As I look back, I am grateful for how much I have grown spiritually. I not only have a better understanding of the Mass, but I also strive to live out the main message of the homily I hear every Sunday. I now understand better the liturgy of the Eucharist and how it applies to our lives. Without experiencing it on a weekly basis, we truly miss out on an opportunity to find true and profound peace in our lives. I have learned more about the faith over the years since my baptism, especially through challenging personal and professional experiences. I have come to see God’s plan for my life more clearly. I have also found comfort and happiness in putting my trust more in God, especially when life gets tough.

I also now understand what it means to live out my faith daily. Being Catholic doesn’t mean just going to Sunday Mass and caring about the faith for an hour a week. It truly is a lifestyle, day by day, moment by moment, that you either embrace wholly or reject wholly. It is more about actions than what you preach. It is about challenging yourself to become more like Christ as you strive to share His love in all aspects of your life with whomever you meet.

The lives of Pope Saint John Paul II and Saint Therese of Lisieux have helped me to understand what it means to put on Christ daily. I began learning about Saint Therese when I worked on Capitol Hill several years ago. At the time, I was part of an informal Catholic women’s book club made up of staffers from the House of Representatives and Senate. I was a press assistant in the House and was looking for ways to strengthen my faith life. We discussed The Way of Trust and Love by Fr. Jacques Philippe, which reflects on excerpts of St. Therese’s writings, and was just what I needed to read at that time in my life. I was contemplating my career path and found comfort in Saint Therese’s simple yet profound wisdom. I even let one of my Anglican colleagues borrow this book and was happy to see that it influenced him positively.

It then became very clear to me how important it is to place our trust in God when we feel anxious and doubtful about the future. I found it a real joy to be surrounded by women of faith in an environment that often preaches a message contrary to the Gospel. Then again, our environment also presented us an opportunity to share the beauty of the Gospel with whomever we encountered — whether it was a constituent we guided on a Capitol tour, an intern who needed encouragement and career advice, or a colleague who needed our help with a difficult situation. Our meet-ups truly encouraged all of us to live out our faith courageously in our offices. I can’t thank those ladies enough for the fellowship we had then, because it was just what I needed to build on.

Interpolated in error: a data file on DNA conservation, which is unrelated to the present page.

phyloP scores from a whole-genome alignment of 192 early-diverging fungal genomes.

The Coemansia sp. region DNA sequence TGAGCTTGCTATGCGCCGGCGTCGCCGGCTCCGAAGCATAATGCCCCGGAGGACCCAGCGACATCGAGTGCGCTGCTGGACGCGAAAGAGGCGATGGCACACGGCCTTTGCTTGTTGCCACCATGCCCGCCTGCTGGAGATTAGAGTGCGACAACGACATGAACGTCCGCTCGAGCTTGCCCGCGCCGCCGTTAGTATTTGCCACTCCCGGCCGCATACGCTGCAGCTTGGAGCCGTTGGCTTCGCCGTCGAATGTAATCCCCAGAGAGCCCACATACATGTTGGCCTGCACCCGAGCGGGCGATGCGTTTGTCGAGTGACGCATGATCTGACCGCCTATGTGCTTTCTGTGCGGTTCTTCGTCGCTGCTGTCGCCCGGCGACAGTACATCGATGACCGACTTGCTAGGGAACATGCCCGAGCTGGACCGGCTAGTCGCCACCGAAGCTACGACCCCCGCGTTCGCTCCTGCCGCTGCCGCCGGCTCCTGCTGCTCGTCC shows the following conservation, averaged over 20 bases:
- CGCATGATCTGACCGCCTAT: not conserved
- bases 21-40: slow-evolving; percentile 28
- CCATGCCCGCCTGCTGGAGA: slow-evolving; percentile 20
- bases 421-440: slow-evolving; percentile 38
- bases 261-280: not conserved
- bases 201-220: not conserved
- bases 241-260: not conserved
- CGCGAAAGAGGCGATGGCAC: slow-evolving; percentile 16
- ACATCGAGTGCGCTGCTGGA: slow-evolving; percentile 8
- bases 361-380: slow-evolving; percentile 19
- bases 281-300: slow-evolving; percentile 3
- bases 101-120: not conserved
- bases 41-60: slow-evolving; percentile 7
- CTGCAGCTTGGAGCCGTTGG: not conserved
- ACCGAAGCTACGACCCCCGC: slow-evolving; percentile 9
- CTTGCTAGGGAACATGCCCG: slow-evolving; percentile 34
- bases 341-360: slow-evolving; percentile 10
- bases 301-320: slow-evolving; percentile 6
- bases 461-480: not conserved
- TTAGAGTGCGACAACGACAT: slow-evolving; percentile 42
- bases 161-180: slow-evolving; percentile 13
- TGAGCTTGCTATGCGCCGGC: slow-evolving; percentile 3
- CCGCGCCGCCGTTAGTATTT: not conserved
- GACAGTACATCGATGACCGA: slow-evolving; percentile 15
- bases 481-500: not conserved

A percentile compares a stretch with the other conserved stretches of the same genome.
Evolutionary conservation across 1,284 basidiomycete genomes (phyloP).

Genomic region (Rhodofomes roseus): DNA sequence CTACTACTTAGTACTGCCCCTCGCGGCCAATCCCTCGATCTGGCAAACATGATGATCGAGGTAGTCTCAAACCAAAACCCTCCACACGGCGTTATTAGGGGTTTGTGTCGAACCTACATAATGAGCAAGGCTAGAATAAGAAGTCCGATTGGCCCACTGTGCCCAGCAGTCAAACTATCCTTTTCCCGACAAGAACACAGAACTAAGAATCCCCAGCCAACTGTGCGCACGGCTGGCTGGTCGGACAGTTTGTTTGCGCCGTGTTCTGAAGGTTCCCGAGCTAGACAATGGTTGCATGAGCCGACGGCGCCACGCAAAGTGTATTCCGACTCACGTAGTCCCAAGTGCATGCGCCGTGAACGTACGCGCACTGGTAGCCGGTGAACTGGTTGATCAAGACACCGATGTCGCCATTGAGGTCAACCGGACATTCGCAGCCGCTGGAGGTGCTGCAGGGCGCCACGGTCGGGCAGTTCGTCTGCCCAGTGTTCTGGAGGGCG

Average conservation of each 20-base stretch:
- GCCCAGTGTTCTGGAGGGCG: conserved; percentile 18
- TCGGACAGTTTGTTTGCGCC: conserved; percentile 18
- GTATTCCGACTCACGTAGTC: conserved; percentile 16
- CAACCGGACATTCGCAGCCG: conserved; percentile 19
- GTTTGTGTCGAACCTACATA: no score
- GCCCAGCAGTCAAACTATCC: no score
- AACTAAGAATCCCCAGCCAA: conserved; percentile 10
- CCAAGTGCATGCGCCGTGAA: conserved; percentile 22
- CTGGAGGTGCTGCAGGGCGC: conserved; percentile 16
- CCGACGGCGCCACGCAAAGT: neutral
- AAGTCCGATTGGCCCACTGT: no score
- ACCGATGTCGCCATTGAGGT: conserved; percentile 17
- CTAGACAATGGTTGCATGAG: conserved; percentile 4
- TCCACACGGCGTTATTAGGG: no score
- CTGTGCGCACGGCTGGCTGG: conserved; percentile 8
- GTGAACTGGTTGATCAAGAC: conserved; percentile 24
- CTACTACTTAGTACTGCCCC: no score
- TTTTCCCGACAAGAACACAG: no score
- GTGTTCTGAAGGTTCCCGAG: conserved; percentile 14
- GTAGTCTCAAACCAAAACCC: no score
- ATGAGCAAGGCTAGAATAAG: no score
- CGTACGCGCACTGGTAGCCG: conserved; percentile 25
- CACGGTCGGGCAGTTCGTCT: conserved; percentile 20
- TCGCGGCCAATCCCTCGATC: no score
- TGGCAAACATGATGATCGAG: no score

The Picture Is Now Complete

Nowadays, God is definitely using me to strengthen young professionalism in the Church through my involvement in the Catholic business networks in Northern Virginia and D.C. I have always been passionate about entrepreneurship and small business, but now that I am on fire with the faith as a young adult, I decided to get involved in these networks. Many young Catholic professionals in this area have told me they crave more than just social events in the Church, which is why I became motivated to find a solution. I am happy to see that many young professionals are excited about attending our upcoming events and getting involved in these networks. It fills me with joy.

I am blessed because I came home to what was really my home after all of these years. The Church was the missing piece in my life that I was searching for, and now I feel the picture is complete with the faith I have received. Looking back, I am glad I was given the courage to make the journey home to Rome.

Anna Maria Hoffman

Anna Maria Hoffman is a freelance graphic and web designer serving individuals, businesses, parishes, and charities on the local level in Northern Virginia. You can view her portfolio online at